Fifty hours of walking, slogging, and camping in a swamp may not sound like your ideal adventure weekend. But for a race director, an ecologist, and an endurance athlete it was the expedition of a lifetime.
Last month, three men traversed one of the largest swaths of terra (in)firma in the Lower 48.
John Storkamp of Rocksteady Running, botanist/ecologist Jason Husveth, and ultrarunner Rob Henderson drove to the northern reaches of Minnesota. The goal was to access by (soggy) feet a natural area that very few, if any, humans have ever seen.
Backing up, “swamp” probably isn’t a fair assessment. The spongy, otherworldly biome is actually a thriving peatland preserve and among the continent’s largest biomass sinks.
In fact, it’s bigger than Rhode Island and stretches to the horizons as an expanse of partially-decayed vegetation, organic matter, and sphagnum moss.
It’s an alien kind of place, which was one draw. But it’s also a pure physical challenge with total immersion in nature. (Note: The Minnesota Department of Natural Resources approved a special research permit to allow for this traverse of a protected state scientific and natural area.)
Here, Storkamp chronicles the journey: a 50-hour, 43-mile trip he described as “a long-time dream.”
‘Red Lake Peatland Crossing’ (by John Storkamp)
My friend and colleague Jason Husveth hatched the project. He is, like me, an ultra-marathon runner and outdoorsman. And he’s an ecologist working on wetland restoration. So he’s a native-plant identification nerd and happens to be one of the state’s leading experts on native sedges, ferns, and orchids.
Jason’s company is Critical Connections Ecological Services. I moonlight as a field technician with his firm, and we have spent countless hours and miles in wetlands and bogs in Northern Minnesota over the years—both for work and play.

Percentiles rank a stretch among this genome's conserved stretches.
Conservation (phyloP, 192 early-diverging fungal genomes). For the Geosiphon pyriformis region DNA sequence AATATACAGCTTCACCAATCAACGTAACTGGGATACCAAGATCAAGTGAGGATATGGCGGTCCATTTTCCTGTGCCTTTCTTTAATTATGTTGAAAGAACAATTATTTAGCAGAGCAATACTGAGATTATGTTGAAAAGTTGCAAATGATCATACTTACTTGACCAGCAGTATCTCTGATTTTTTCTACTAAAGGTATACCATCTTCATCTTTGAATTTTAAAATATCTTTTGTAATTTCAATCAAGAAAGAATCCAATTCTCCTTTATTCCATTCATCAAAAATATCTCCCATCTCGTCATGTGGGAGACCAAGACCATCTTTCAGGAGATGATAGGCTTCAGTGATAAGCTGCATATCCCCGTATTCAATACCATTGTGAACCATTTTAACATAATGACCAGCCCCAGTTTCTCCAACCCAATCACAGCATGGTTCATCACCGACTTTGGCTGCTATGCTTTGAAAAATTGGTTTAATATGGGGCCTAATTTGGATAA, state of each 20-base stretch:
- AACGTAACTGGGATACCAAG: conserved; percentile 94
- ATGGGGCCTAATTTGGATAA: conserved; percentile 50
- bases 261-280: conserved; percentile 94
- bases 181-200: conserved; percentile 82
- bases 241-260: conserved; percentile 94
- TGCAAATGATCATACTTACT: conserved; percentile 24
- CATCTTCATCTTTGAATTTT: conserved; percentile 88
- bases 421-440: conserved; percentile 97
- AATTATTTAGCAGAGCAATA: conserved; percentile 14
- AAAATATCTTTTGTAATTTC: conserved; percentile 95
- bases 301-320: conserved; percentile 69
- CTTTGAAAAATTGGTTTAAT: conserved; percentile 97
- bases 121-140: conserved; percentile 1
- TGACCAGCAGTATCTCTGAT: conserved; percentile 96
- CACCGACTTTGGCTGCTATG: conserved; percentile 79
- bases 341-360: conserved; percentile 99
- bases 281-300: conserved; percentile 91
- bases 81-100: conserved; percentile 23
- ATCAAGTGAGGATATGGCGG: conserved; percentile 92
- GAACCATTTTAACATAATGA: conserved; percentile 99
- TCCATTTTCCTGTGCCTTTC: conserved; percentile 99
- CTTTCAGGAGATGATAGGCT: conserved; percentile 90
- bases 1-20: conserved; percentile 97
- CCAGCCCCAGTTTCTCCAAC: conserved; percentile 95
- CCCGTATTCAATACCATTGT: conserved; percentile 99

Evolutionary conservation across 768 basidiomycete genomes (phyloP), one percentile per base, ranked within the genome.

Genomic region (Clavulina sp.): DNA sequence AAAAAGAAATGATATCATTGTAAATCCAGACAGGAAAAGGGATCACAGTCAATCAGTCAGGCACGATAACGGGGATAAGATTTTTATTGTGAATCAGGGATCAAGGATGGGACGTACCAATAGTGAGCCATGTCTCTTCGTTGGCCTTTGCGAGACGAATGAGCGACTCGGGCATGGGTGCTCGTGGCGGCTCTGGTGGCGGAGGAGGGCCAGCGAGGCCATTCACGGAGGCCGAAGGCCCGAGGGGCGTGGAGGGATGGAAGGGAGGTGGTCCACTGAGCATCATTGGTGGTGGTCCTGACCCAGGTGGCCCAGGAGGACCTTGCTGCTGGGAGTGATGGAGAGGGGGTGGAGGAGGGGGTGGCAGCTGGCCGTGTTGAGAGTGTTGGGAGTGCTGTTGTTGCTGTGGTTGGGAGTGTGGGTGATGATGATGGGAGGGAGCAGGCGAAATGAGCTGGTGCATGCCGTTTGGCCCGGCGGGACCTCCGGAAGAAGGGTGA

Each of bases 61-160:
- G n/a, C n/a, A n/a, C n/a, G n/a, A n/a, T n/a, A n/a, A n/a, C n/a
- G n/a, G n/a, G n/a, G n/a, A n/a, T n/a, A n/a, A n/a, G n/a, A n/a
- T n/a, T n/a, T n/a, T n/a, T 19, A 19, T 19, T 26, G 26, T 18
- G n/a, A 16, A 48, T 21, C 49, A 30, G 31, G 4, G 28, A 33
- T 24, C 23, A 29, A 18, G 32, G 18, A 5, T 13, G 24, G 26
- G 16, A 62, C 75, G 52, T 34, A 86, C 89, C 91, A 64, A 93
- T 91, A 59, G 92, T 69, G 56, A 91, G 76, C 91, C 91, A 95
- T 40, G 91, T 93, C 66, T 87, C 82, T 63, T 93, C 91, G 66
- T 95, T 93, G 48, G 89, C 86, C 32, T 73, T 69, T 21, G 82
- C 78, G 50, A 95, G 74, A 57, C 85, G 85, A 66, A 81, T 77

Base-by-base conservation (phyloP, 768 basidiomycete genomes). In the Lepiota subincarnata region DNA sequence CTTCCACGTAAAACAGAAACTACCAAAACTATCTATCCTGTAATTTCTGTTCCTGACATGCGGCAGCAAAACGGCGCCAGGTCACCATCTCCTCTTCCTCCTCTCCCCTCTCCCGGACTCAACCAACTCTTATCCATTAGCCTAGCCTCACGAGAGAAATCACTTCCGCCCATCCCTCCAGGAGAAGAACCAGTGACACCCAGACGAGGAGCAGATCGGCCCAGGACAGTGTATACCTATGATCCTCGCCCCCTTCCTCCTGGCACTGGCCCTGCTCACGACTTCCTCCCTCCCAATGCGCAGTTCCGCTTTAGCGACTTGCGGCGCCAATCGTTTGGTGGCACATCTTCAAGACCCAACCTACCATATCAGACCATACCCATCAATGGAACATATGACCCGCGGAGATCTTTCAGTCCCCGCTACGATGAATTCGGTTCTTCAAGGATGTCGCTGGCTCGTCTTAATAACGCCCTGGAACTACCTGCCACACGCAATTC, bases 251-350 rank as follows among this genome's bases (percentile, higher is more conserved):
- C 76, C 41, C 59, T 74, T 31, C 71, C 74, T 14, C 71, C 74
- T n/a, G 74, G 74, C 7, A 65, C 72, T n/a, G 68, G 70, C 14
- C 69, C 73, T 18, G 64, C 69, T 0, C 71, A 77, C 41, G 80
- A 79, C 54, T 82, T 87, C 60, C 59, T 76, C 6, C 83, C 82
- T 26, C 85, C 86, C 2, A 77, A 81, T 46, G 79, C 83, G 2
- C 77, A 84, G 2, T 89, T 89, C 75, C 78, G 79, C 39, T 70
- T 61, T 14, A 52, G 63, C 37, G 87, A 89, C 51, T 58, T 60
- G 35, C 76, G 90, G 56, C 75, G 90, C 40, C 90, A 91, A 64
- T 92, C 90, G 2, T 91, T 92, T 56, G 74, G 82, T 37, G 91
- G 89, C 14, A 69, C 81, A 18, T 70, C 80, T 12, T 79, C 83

This latest trip, however, was a pet project. Our goal was to access areas that very few humans ever have.
Our mission was a complete east-to-west traverse of the Red Lake Peatland via the Western Water Track. Scientists are normally the only ones to visit the area—from helicopter.
Also along for the trip was Rob Henderson, an experienced backpacker and ultrarunner. The trip spanned three days, two nights, and 43 miles, all covered in 50 hours with a total of 16 hours of rest.
Light Gear, Slow Going
To stay as light as possible we went with only bivy sacks and did not use sleeping bags. Needless to say, it was slow going. There were times we were able to move as quickly as three mph, but other times we could only cover about one mile every two hours.
A side note: We tried this same crossing last winter, and the day we set out it was -33° F. But weirdly, we still found lots of thin ice and liquid water in the bog.
We abandoned after the first day because of breaking through the ice and getting into water numerous times. Those conditions made forward progress so slow and arduous that there was no choice but to abandon the attempt.
For our summer bog trip, we did not use any special gear on our feet. We wore trail-running shoes with wool socks because running shoes drain well.
On good “floating-mats” we sank anywhere from four to eight inches regularly. The entire mat of vegetation compressed and moved – imagine walking on a waterbed!
In the not-so-solid areas, there was either standing water on top of the mat, or you broke through, and your foot and leg plunged into the water below. And in the more acidic areas with sphagnum moss, we often sank down a foot, maybe more.
Some of the slowest stuff we encountered were bog shrubs mixed in with sphagnum. And of course, the forested edges on the way out involved deep bushwhacking and were brutally slow.
In the end, running shoes and wool socks—and having feet that are used to doing this kind of stuff and being wet hours on end—was the key. With enough time to dry out a little at night, we avoided trench foot and other maladies.
But the grueling trek and mucky conditions were a reminder that this is not a place for humans. It’s thankfully protected, and hospitable solely to its thriving wetland flora and biome.
It was an honor to see, smell, and feel this place. But it belongs to the wild, and the world is better with these empty places.